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Post JavaZone 2007

In other news, this week I attended JavaZone 2007. Here's a wrap-up:


I was going to attend Stephan Janssen's talk on Web 2.5, but unfortunately the room was completely packed when I got there. So I headed over to Johannes' talk. Not surprisingly, his room was stuffed full as well (and appearantly he never got his projector working). So I ended up wandering into Kaare's talk on open source. As always Kaare delivers a quality talk (with cool slides!), but I can't help being slightly disappointed he chose a more exiting and technical subject.

I headed on to catch Craig McClanahan (hey, wasn't that hard to spell) and his talk on jMaki. It's not the first time I've been presented to it, got some of it on Jazoon. jMaki certainly is a platform to be reconed with for JavaScript developers, and I hope it (or something similar) will become a de facto standard for the range of JS-widget libraries appearing today.

Around then I discovered my phone had been constantly been ringing and messaged because I had missed stand-duty on Objectware's stand for about one hour and a half :)

A real eye-opener was James Coplien's talk on the fallacies of Agile. I say eye-opener because, even though I recognize many of his points as common knowledge/sense, we still need to get these points ruffled up again once in a while. He did sink to some low levels in order to get his message through. Actually, he used the exact same tricks of exaggeration, exclamation and statistics as the opposition does (them being agile evangelists). He said "TDD/Agile is fashion", well I have to add that being anti-agile is quite the fashion too these days. I hope his talk (and his mood was shared by many others at the conference) will inspire to more heated, but healthy, discussions at the coming XP- and agile meetups.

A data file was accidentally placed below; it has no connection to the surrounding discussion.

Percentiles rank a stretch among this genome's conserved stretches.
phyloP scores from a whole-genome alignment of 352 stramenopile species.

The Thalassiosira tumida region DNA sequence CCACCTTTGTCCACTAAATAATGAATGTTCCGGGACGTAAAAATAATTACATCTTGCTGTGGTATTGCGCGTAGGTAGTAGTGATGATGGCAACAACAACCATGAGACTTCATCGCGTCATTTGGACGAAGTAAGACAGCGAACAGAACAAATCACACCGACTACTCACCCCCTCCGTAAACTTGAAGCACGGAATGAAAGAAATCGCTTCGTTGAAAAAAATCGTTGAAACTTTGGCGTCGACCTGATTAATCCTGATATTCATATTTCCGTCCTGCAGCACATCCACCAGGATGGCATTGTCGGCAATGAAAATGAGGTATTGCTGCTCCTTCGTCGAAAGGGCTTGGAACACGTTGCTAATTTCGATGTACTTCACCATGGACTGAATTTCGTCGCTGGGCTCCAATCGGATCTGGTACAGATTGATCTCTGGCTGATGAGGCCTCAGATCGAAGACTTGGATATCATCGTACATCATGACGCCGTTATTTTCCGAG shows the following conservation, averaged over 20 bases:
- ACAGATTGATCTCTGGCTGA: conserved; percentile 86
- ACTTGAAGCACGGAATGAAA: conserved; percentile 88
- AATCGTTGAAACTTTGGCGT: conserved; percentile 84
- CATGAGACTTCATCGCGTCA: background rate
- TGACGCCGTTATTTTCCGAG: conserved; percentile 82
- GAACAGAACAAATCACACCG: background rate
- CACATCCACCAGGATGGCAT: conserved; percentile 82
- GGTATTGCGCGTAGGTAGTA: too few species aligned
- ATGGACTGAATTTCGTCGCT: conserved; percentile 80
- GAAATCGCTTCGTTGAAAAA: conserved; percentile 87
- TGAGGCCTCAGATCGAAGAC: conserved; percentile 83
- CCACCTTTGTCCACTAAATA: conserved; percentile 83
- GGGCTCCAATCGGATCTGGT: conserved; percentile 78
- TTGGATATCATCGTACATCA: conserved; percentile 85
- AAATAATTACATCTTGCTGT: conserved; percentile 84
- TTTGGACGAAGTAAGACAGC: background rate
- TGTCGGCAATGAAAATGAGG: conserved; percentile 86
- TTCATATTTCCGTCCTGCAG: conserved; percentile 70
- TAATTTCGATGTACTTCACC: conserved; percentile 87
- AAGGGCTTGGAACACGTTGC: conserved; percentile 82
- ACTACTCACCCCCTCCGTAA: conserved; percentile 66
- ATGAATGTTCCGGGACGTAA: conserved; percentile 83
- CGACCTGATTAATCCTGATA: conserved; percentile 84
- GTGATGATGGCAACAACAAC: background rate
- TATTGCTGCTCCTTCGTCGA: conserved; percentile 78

I attended Anders NorĂ¥s' great talk on Java DSLs, the interesting 100 KB Kernel talk, Martine Devos estimation talk which didn't really give me anything new. After that I missed a talk because we started handing out beer at our stand :)

Finally, it was Totto's SOA roleplay BOF, and even though it was poorly attended, we got free beer and learned some valuable lessons about software infrastructure, and the industry as a whole. If you didn't understand SOA before this BOF, you certainly got the idea of why the term has appeared and become such a huge area of industry attention.

From there on out there was free beer (unfortunately they "ran out" before I got there).


I got up to attend the AOP Java Grid Computing talk, but unfortunately each time the speaker was about to make a point, his insanely americanized but still incomprehensible accent made it impossible for me to keep up. I went to Alex' talk on Test'n'Groove. Definitely a subject I'll look more into.

I went into Matt Raible's comparison of web frameworks. I had already caught the essence of the talk from clicking though the slides earlier on, but still its nice to see Matt on stage. He's a good speaker and I like his pragmatic approach to everything. It's funny, all the really clever developers I know can't stand Matt's whining/opinions/implementations. All the average developers, however, love him because he figures out how stuff works. And that's why he's so popular, I guess. Clever developers like to figure stuff out on their own.

After that it was on to Jacobsen's talk about practices. Same shit, new wrapping, I figure. His "Deck of many practices" is naturally important for project managers who don't know their way around, but for seasoned project managers who have been through the whole RUP and Agile thingie, all these practices should be common knowledge. Nice framework, but we hate frameworks. I prefer to consider them guideline recommendations.